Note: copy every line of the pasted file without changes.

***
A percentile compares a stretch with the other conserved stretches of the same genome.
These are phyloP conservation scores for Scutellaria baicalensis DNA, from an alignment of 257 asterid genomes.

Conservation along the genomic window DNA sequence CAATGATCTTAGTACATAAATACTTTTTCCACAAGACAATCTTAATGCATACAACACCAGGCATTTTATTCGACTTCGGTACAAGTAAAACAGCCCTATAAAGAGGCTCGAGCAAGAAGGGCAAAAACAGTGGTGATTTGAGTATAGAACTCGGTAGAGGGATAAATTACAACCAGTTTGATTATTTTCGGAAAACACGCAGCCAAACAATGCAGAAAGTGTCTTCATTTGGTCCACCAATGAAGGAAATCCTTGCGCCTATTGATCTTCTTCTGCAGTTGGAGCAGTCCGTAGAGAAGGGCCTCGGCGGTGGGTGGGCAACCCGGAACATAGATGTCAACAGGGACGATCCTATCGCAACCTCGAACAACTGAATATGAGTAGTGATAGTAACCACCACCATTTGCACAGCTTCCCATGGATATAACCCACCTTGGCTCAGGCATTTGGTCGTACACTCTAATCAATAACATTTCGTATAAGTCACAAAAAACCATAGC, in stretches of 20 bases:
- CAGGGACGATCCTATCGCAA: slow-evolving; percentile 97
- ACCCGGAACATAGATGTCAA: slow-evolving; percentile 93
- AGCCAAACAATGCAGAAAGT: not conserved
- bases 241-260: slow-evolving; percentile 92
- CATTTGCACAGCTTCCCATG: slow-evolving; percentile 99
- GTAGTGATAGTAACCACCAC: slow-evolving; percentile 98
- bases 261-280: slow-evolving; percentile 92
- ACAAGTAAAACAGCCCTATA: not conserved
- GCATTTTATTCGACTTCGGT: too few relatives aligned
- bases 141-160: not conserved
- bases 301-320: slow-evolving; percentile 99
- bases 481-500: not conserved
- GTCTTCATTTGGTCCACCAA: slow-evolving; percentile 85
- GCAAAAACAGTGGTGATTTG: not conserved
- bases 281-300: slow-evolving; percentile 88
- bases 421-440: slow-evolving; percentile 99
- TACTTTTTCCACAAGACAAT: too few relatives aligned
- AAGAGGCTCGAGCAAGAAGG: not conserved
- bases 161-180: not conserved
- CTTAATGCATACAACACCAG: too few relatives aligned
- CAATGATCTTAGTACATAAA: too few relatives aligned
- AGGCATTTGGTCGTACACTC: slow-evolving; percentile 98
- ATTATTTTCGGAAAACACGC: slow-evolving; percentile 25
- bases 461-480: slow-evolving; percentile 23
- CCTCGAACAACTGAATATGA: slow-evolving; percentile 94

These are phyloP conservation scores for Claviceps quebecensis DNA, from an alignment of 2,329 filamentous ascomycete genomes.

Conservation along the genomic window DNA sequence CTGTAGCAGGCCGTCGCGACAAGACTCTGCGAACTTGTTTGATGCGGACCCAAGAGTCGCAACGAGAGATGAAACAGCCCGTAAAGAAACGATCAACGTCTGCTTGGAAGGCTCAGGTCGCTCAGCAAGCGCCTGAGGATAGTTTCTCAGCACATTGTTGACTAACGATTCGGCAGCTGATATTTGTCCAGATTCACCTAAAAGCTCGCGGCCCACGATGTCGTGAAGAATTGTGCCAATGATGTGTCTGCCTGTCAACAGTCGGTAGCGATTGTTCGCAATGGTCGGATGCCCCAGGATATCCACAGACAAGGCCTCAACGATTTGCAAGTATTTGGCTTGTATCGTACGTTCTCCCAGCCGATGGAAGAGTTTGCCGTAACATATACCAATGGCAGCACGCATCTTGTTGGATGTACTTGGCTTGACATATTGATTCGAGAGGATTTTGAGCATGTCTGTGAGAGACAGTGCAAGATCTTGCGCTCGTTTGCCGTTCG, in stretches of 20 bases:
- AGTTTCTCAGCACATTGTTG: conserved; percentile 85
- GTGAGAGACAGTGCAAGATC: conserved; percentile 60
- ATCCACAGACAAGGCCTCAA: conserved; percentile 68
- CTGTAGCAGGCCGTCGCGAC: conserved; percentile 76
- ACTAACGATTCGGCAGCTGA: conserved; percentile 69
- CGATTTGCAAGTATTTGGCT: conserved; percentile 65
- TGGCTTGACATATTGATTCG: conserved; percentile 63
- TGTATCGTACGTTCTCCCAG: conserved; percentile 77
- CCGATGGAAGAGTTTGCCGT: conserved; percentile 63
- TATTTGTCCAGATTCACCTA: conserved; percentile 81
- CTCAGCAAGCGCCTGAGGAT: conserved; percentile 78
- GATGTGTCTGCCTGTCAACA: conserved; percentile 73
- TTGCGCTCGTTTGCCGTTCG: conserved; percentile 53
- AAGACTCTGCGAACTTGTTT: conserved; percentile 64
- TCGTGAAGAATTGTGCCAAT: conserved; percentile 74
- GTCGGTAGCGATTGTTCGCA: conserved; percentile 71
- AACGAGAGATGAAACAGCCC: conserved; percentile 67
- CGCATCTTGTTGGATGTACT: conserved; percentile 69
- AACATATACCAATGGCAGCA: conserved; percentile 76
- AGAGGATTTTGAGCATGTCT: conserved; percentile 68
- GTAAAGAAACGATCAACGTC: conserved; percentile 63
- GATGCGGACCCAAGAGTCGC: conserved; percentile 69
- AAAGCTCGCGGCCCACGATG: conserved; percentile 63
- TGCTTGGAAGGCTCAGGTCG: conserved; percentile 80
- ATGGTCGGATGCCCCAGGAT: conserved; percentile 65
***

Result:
A percentile compares a stretch with the other conserved stretches of the same genome.
These are phyloP conservation scores for Scutellaria baicalensis DNA, from an alignment of 257 asterid genomes.

Conservation along the genomic window DNA sequence CAATGATCTTAGTACATAAATACTTTTTCCACAAGACAATCTTAATGCATACAACACCAGGCATTTTATTCGACTTCGGTACAAGTAAAACAGCCCTATAAAGAGGCTCGAGCAAGAAGGGCAAAAACAGTGGTGATTTGAGTATAGAACTCGGTAGAGGGATAAATTACAACCAGTTTGATTATTTTCGGAAAACACGCAGCCAAACAATGCAGAAAGTGTCTTCATTTGGTCCACCAATGAAGGAAATCCTTGCGCCTATTGATCTTCTTCTGCAGTTGGAGCAGTCCGTAGAGAAGGGCCTCGGCGGTGGGTGGGCAACCCGGAACATAGATGTCAACAGGGACGATCCTATCGCAACCTCGAACAACTGAATATGAGTAGTGATAGTAACCACCACCATTTGCACAGCTTCCCATGGATATAACCCACCTTGGCTCAGGCATTTGGTCGTACACTCTAATCAATAACATTTCGTATAAGTCACAAAAAACCATAGC, in stretches of 20 bases:
- CAGGGACGATCCTATCGCAA: slow-evolving; percentile 97
- ACCCGGAACATAGATGTCAA: slow-evolving; percentile 93
- AGCCAAACAATGCAGAAAGT: not conserved
- bases 241-260: slow-evolving; percentile 92
- CATTTGCACAGCTTCCCATG: slow-evolving; percentile 99
- GTAGTGATAGTAACCACCAC: slow-evolving; percentile 98
- bases 261-280: slow-evolving; percentile 92
- ACAAGTAAAACAGCCCTATA: not conserved
- GCATTTTATTCGACTTCGGT: too few relatives aligned
- bases 141-160: not conserved
- bases 301-320: slow-evolving; percentile 99
- bases 481-500: not conserved
- GTCTTCATTTGGTCCACCAA: slow-evolving; percentile 85
- GCAAAAACAGTGGTGATTTG: not conserved
- bases 281-300: slow-evolving; percentile 88
- bases 421-440: slow-evolving; percentile 99
- TACTTTTTCCACAAGACAAT: too few relatives aligned
- AAGAGGCTCGAGCAAGAAGG: not conserved
- bases 161-180: not conserved
- CTTAATGCATACAACACCAG: too few relatives aligned
- CAATGATCTTAGTACATAAA: too few relatives aligned
- AGGCATTTGGTCGTACACTC: slow-evolving; percentile 98
- ATTATTTTCGGAAAACACGC: slow-evolving; percentile 25
- bases 461-480: slow-evolving; percentile 23
- CCTCGAACAACTGAATATGA: slow-evolving; percentile 94

These are phyloP conservation scores for Claviceps quebecensis DNA, from an alignment of 2,329 filamentous ascomycete genomes.

Conservation along the genomic window DNA sequence CTGTAGCAGGCCGTCGCGACAAGACTCTGCGAACTTGTTTGATGCGGACCCAAGAGTCGCAACGAGAGATGAAACAGCCCGTAAAGAAACGATCAACGTCTGCTTGGAAGGCTCAGGTCGCTCAGCAAGCGCCTGAGGATAGTTTCTCAGCACATTGTTGACTAACGATTCGGCAGCTGATATTTGTCCAGATTCACCTAAAAGCTCGCGGCCCACGATGTCGTGAAGAATTGTGCCAATGATGTGTCTGCCTGTCAACAGTCGGTAGCGATTGTTCGCAATGGTCGGATGCCCCAGGATATCCACAGACAAGGCCTCAACGATTTGCAAGTATTTGGCTTGTATCGTACGTTCTCCCAGCCGATGGAAGAGTTTGCCGTAACATATACCAATGGCAGCACGCATCTTGTTGGATGTACTTGGCTTGACATATTGATTCGAGAGGATTTTGAGCATGTCTGTGAGAGACAGTGCAAGATCTTGCGCTCGTTTGCCGTTCG, in stretches of 20 bases:
- AGTTTCTCAGCACATTGTTG: conserved; percentile 85
- GTGAGAGACAGTGCAAGATC: conserved; percentile 60
- ATCCACAGACAAGGCCTCAA: conserved; percentile 68
- CTGTAGCAGGCCGTCGCGAC: conserved; percentile 76
- ACTAACGATTCGGCAGCTGA: conserved; percentile 69
- CGATTTGCAAGTATTTGGCT: conserved; percentile 65
- TGGCTTGACATATTGATTCG: conserved; percentile 63
- TGTATCGTACGTTCTCCCAG: conserved; percentile 77
- CCGATGGAAGAGTTTGCCGT: conserved; percentile 63
- TATTTGTCCAGATTCACCTA: conserved; percentile 81
- CTCAGCAAGCGCCTGAGGAT: conserved; percentile 78
- GATGTGTCTGCCTGTCAACA: conserved; percentile 73
- TTGCGCTCGTTTGCCGTTCG: conserved; percentile 53
- AAGACTCTGCGAACTTGTTT: conserved; percentile 64
- TCGTGAAGAATTGTGCCAAT: conserved; percentile 74
- GTCGGTAGCGATTGTTCGCA: conserved; percentile 71
- AACGAGAGATGAAACAGCCC: conserved; percentile 67
- CGCATCTTGTTGGATGTACT: conserved; percentile 69
- AACATATACCAATGGCAGCA: conserved; percentile 76
- AGAGGATTTTGAGCATGTCT: conserved; percentile 68
- GTAAAGAAACGATCAACGTC: conserved; percentile 63
- GATGCGGACCCAAGAGTCGC: conserved; percentile 69
- AAAGCTCGCGGCCCACGATG: conserved; percentile 63
- TGCTTGGAAGGCTCAGGTCG: conserved; percentile 80
- ATGGTCGGATGCCCCAGGAT: conserved; percentile 65